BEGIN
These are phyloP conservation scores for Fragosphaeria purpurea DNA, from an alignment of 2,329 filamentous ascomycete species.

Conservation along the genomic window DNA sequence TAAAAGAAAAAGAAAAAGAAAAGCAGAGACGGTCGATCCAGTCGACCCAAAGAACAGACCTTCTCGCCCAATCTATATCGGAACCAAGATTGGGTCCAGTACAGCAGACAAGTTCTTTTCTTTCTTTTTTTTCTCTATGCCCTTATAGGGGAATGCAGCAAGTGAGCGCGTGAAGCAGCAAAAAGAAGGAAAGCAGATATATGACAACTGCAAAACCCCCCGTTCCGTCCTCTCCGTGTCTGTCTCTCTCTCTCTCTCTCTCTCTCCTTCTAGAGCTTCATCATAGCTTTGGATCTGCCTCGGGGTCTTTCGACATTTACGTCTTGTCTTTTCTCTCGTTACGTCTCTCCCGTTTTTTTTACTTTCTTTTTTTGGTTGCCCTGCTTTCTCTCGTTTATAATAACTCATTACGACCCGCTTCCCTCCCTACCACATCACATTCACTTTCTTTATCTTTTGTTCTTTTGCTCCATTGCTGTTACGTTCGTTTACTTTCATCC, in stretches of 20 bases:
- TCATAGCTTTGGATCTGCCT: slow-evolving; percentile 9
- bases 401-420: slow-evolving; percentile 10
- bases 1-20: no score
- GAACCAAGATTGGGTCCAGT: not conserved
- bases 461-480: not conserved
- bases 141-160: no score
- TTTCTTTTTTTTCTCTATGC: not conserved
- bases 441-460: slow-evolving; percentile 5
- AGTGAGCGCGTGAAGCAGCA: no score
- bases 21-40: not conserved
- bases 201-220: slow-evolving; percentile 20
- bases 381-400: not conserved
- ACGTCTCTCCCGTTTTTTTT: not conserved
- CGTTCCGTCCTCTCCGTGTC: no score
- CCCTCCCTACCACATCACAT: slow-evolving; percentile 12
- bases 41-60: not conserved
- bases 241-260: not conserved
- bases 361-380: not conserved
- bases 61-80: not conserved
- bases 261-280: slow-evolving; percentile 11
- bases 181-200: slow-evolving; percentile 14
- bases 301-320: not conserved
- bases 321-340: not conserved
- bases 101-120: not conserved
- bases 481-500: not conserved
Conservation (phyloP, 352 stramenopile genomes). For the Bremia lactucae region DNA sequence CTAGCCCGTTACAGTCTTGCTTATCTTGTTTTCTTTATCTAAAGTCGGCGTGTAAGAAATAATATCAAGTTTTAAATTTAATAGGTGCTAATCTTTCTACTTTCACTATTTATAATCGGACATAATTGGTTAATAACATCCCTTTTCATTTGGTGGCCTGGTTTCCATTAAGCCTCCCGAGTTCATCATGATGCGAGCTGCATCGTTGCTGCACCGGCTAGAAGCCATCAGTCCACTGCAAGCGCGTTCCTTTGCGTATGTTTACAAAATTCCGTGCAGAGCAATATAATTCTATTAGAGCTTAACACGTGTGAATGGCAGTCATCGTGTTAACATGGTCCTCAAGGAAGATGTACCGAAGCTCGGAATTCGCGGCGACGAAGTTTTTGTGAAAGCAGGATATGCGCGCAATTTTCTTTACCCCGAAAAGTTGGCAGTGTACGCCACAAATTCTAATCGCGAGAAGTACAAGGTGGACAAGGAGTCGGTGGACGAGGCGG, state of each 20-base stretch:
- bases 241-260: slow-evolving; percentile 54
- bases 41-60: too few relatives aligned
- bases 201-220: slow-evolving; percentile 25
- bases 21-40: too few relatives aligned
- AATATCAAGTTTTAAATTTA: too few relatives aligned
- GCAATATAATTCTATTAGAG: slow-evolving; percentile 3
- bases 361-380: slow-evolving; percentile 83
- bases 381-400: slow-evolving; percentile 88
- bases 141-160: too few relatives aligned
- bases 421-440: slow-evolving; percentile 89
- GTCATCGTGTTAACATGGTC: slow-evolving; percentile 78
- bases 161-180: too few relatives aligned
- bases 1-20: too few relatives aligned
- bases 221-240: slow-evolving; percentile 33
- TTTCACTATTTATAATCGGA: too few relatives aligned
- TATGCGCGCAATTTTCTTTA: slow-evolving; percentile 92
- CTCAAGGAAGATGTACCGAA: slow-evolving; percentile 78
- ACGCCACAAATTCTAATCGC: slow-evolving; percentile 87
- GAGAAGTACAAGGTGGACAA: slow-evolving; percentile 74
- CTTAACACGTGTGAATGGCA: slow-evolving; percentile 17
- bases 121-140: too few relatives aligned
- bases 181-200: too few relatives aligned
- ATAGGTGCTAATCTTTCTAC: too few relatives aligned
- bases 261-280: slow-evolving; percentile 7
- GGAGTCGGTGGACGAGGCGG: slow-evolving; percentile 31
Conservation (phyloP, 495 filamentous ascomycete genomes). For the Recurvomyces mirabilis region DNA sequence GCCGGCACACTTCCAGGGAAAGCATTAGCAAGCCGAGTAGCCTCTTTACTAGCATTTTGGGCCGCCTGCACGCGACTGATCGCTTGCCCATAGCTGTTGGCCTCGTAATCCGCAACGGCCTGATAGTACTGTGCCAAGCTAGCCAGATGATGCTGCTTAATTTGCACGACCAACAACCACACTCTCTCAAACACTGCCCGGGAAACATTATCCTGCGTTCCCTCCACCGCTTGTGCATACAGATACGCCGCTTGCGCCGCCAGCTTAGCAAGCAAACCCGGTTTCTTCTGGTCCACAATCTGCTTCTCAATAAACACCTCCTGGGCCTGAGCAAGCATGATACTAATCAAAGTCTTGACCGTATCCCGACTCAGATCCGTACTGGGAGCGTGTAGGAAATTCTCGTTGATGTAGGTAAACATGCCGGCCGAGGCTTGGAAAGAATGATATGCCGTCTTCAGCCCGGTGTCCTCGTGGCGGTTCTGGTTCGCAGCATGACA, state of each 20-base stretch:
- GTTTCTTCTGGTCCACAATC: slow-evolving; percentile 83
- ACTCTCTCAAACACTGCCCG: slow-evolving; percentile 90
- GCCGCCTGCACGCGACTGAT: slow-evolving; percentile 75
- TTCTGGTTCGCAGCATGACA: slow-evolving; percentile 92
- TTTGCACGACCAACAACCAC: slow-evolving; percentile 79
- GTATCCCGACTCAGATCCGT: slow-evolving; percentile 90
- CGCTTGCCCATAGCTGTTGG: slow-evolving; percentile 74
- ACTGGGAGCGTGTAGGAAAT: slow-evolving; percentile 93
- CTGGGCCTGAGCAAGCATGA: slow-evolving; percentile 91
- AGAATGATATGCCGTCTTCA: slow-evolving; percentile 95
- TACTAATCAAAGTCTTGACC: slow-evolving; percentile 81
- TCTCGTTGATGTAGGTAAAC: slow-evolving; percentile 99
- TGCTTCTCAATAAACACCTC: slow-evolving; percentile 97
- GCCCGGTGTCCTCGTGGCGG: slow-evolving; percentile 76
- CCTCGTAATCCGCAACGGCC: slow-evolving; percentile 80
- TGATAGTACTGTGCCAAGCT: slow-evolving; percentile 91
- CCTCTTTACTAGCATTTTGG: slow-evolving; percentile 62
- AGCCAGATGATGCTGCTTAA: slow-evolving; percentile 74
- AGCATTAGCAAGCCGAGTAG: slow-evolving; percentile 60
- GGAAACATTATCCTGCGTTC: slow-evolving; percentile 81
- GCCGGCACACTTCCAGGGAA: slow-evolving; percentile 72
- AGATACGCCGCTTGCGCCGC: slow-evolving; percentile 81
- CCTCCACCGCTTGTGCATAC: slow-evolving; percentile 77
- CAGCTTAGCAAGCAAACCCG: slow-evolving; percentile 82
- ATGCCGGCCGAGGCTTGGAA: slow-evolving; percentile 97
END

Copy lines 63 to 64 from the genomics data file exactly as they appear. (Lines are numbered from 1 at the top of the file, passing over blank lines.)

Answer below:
- CTGGGCCTGAGCAAGCATGA: slow-evolving; percentile 91
- AGAATGATATGCCGTCTTCA: slow-evolving; percentile 95